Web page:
The Reception is an ongoing series of portraits featuring people of colour mimicking the not so welcoming white faces who often greet us at art openings. Each work is a diptych that provides the presentable response to a frosty reception. Drawings are mundanely numbered chronologically, like library books, recalling the typical nature of this irritating nonverbal communication. Works are best displayed at eye level, and, whenever possible, each pair should be hung across the room to simulate staring at each other.
Filling a room with these visual exchanges helps produce the feelings of disdain and sarcasm at thesame time. It also pushes the viewer to feel like everyone in the room has their eyes on them. Mirrored frames help viewers recognize themselves in the work. Either as the person who experiences what it is like to be made less comfortable from a disapproving gaze, and hopefully laugh since it is personified on very different facial features. Or, a viewer might learn what it feels like to be sneered at, which, perhaps a shade too optimistically, may provoke them to realize this is an expression they regularly wear and might opt to change.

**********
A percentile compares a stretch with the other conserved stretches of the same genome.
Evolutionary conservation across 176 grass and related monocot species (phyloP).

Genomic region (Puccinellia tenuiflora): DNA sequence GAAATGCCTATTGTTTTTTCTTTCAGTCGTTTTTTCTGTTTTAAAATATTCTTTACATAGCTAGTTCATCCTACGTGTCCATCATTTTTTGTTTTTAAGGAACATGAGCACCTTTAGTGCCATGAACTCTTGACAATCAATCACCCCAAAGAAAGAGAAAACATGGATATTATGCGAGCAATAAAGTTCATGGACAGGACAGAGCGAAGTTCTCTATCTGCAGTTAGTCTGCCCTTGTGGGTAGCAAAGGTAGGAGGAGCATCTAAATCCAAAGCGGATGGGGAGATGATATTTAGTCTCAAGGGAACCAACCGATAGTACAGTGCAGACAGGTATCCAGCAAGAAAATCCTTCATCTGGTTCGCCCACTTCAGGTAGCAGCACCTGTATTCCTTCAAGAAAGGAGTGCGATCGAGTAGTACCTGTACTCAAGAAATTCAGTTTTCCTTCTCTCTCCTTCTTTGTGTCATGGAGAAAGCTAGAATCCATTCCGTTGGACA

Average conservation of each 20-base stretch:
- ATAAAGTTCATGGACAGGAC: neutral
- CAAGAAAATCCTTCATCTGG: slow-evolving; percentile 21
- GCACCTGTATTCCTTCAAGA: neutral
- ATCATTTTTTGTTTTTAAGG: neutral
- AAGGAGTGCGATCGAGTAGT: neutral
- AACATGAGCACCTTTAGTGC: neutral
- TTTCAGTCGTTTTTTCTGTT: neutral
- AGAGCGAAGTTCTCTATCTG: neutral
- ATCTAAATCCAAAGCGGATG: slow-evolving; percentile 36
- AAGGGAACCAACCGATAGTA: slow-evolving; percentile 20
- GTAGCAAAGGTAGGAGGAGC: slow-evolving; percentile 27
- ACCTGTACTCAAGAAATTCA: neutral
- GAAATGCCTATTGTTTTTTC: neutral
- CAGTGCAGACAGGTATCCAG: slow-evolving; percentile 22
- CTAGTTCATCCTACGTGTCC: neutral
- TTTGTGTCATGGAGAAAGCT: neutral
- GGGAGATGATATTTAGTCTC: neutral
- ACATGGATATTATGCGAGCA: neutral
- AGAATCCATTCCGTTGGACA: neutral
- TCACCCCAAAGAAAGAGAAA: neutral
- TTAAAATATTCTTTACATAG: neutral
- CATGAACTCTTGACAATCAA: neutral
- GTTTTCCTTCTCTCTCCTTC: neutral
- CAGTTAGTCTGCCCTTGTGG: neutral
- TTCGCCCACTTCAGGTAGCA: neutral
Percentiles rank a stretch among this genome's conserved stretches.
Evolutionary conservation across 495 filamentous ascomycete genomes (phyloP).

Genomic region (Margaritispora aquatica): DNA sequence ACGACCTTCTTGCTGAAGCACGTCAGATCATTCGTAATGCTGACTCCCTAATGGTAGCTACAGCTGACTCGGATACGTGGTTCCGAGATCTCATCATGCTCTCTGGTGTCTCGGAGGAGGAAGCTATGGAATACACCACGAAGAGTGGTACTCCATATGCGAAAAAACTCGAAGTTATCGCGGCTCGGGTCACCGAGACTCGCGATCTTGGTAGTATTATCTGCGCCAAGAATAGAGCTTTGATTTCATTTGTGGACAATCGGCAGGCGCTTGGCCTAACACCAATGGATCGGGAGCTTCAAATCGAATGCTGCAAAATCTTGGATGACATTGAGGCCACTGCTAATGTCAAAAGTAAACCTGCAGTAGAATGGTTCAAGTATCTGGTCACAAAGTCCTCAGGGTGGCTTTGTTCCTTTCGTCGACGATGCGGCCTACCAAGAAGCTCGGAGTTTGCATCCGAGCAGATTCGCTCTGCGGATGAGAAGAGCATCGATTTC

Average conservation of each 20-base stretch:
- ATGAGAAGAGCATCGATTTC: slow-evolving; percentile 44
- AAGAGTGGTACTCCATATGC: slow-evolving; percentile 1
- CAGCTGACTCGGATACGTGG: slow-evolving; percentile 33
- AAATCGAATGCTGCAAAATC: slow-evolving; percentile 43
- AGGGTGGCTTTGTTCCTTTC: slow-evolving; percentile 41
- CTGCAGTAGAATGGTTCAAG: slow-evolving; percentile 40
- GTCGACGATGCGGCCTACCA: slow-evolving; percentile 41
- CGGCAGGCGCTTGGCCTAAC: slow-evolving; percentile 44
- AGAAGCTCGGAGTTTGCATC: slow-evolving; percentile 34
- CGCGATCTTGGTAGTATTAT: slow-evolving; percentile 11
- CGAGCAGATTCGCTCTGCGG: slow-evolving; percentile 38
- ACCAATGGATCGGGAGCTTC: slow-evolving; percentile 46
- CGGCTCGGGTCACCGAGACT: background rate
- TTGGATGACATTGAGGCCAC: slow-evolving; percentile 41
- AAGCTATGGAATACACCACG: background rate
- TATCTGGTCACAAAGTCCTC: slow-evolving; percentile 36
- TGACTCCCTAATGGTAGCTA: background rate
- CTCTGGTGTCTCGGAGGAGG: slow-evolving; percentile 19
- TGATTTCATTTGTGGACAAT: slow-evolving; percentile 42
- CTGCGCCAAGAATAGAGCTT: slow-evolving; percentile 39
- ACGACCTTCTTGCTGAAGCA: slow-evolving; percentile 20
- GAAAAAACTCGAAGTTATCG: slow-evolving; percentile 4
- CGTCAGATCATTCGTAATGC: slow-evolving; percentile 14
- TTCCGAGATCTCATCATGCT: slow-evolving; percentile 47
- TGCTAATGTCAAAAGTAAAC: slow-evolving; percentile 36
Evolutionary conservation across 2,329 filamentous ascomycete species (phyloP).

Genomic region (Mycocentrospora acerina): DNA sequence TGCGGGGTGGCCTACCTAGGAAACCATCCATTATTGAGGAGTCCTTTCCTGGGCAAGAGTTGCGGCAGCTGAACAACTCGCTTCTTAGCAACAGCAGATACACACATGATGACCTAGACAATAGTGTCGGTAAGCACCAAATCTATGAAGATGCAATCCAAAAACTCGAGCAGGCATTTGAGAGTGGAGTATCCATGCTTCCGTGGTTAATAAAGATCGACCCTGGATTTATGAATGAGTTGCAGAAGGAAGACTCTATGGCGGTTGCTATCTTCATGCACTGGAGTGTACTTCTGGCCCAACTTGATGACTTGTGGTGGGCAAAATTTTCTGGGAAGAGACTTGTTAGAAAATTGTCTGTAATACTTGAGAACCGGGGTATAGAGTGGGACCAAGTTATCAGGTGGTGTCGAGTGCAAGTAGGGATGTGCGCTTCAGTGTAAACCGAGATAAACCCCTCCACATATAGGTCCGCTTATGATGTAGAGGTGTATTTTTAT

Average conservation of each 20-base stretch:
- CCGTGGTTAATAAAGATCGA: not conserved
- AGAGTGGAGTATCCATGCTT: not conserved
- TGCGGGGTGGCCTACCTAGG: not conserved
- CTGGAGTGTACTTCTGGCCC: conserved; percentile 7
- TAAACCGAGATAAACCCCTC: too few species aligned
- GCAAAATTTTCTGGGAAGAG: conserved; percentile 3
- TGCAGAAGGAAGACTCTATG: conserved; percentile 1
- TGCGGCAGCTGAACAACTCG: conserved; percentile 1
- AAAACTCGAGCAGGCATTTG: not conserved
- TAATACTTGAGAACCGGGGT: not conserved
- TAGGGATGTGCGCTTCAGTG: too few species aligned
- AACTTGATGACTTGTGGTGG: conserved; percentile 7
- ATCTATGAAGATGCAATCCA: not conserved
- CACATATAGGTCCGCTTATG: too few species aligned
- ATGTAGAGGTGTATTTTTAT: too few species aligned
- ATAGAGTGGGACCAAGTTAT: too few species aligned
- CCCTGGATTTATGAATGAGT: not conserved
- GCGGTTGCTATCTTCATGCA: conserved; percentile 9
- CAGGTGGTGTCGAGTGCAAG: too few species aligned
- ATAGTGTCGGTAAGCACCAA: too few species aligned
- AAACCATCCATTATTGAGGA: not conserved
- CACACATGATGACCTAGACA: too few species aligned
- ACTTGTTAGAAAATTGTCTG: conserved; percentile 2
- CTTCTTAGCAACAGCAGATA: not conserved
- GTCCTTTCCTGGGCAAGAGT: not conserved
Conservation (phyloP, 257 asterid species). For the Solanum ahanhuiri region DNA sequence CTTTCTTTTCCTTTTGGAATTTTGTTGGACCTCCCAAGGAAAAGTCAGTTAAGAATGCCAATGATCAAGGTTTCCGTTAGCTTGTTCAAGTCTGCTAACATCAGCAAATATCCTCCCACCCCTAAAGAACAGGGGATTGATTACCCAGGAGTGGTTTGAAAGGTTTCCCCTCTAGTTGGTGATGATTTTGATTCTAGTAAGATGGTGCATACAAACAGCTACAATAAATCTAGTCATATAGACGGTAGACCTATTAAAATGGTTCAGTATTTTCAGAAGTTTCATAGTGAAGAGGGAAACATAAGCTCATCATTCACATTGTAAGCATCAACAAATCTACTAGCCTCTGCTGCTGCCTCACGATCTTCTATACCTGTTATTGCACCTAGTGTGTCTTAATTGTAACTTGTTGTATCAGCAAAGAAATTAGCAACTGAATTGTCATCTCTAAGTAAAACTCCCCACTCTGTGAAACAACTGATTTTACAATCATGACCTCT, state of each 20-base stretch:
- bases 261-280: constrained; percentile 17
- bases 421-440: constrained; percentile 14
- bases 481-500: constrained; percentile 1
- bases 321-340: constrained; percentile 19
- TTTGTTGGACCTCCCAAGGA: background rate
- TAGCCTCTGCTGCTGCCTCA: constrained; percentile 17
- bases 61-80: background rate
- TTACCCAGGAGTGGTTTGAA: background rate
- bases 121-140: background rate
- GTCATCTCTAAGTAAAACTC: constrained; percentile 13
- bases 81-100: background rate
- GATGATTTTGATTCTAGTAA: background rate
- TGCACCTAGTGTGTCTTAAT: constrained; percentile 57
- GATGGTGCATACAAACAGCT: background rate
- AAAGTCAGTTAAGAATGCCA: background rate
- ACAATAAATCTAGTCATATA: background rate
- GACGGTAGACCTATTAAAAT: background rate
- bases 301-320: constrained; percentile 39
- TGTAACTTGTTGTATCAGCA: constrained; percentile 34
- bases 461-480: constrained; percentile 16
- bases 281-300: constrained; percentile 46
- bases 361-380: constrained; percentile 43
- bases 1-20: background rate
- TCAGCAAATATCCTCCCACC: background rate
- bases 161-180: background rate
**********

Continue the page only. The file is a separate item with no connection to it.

Each drawing is made with black sharpie and pencil on white watercolour paper. This palette of varying intensities of gray against contrasts of black on a white background is meant to mock the notion that race is either just black or white. The faces are slightly larger than life size at 18.5 x 22.5 inches framed. Colour is intentionally removed from theimages to make them feel like historical records. They are drawn with enough shading to lend them the quality of old black and white photographs, and reference the images we take of ourselves at openings, just with a slightly more somber filter.